In any case, the survey points out that “the hopes and struggles of Hispanics are of particular interest now as they are exercising unprecedented political clout.”

Yes, it’s good to have faith. But it’s better to have power.

 


Mind the Gap

Here’s a cheery statistic that you may have missed: The wealthiest 1 percent now control 39 percent of the world’s wealth, and their share is likely to grow in the coming years.

greed

What this means is that while you were digging out from the Great Recession — or are still digging out — multimillionaires coasted through just fine. And the gap between the uber-wealthy and the rest of us is the widest it has been in about a half century.

To continue reading this post, please click here.

 


Exploitation, Melodrama, and More

My cousin (Cousin #6)  is one of the more than 83,000 immigrants who have become citizens since the September 11 attacks by embracing “a wartime edict to entice immigrants to join the military in exchange for rapid naturalization.”

The program has its critics. Some claim allowing non-citizens to enlist in the military “injects the armed forces with an increased security risk” and is “just like the Roman Empire, not to get too melodramatic about it.”

melodrama_7456

Yes, the last thing we want in any discussion about immigration is melodrama. After all, the debate has been nothing but calm, logical, and respectful to this point.

To continue reading this post, please click here.

 


The Difference

As we careen, cartwheel, and plummet into the finale of this interminable election season, one refrain we hear many times is that Republicans and Democrats are one and the same.

Indeed, there is ample evidence that both parties are indebted to big business and the status quo. And as Latinos know, Obama’s original immigration policies weren’t much of an improvement over Bush’s approach.

Still, there are differences between the two men running for president— besides the fact that one is a communist Kenyan and the other is a money-grubbing fascist (hey, that’s what the internet told me).

 

For those who have inexplicably not paid attention, Obama is pro-choice, while Romney is pro-life. Obama is against the death penalty, while Romney is fine with it. The president has come out in support of gay marriage, while Romney believes marriage is a straights-only deal. And Obama doesn’t share Romney’s opinion that the US government is inherently inept, corrupt, and/or evil.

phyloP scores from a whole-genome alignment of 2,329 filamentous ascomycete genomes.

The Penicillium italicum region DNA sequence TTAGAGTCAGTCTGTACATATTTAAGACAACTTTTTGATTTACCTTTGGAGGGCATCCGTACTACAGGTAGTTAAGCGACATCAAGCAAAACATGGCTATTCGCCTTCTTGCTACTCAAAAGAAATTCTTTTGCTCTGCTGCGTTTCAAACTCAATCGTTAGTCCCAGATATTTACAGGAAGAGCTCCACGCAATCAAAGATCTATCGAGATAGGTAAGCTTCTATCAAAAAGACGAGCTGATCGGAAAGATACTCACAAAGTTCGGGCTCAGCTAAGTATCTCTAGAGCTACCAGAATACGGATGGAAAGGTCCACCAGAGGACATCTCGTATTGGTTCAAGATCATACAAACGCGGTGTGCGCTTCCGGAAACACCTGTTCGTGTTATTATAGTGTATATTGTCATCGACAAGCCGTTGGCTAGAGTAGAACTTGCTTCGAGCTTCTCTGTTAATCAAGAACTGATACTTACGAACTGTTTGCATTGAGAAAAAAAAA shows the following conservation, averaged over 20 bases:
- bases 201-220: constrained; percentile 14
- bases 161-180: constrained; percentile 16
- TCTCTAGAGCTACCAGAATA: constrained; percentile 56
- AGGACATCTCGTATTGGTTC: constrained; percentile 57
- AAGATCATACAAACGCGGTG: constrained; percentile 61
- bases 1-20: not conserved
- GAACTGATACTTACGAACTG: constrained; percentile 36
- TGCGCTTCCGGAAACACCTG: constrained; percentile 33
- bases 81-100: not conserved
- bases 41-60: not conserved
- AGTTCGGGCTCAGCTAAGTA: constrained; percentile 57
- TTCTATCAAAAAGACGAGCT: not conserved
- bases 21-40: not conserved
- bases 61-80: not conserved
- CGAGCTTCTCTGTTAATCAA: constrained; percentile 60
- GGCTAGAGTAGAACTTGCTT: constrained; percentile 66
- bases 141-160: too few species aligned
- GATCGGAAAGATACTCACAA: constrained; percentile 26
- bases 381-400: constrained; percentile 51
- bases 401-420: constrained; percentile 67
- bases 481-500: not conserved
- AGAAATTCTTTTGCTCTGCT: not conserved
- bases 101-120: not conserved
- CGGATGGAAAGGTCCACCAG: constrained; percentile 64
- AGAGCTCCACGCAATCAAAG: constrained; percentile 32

I have to admit, those seem to be fairly large differences to me.

Even progressive icon Daniel Ellsberg, no fan of Obama, thinks the president is substantially different from Romney.

So who are the people yelling that Obama and Romney are clones? I mean, besides Lupe Fiasco?

Well, there are true believers who think a leftist or libertarian chief exec is a possibility (it’s not). Then there are self-proclaimed radicals who dismiss the entire American system as corrupt or bourgeois or just plain icky. And finally, there are voters who simply say, “It don’t matter none.” 

But of course it does matter. And for Latino voters, it’s crucial.

Hispanics are the least likely ethnic group to have health insurance, a situation that the infamous Obamacare may alleviate.

On immigration, Obama has endorsed the Dream Act (belatedly, of course), while Romney is still trying to explain how self-deportation would work.

And when it comes to economic policy, Romney’s tax cuts would benefit the upper classes, which are not exactly awash in Latinos. Keep in mind that according to some experts, Romney “cannot deliver all the tax cuts he promised to the wealthy without raising taxes on the middle class.” One can presume that Hispanics will not be among the direct beneficiaries of his tax plan.

However, perhaps some Latinos still believe that it doesn’t matter who wins. Well, think back to those distant days of 2000, when Bush was elected. At the time, many Americans voted for Nader because Gore and Bush were apparently too similar. Therefore, we have to assume that under President Gore, the September 11 attacks, the Great Recession, and FEMA’s horrific response to Hurricane Katrina would have all occurred. Those are rather huge assumptions, to say the least.

But the Iraq War, an obsession unique to neo-cons, certainly would not have happened. So for the families of 4,500 dead US soldiers, there was at least one fundamental, very real difference between the candidates.

By the way, approximately 500 of those soldiers were Latino.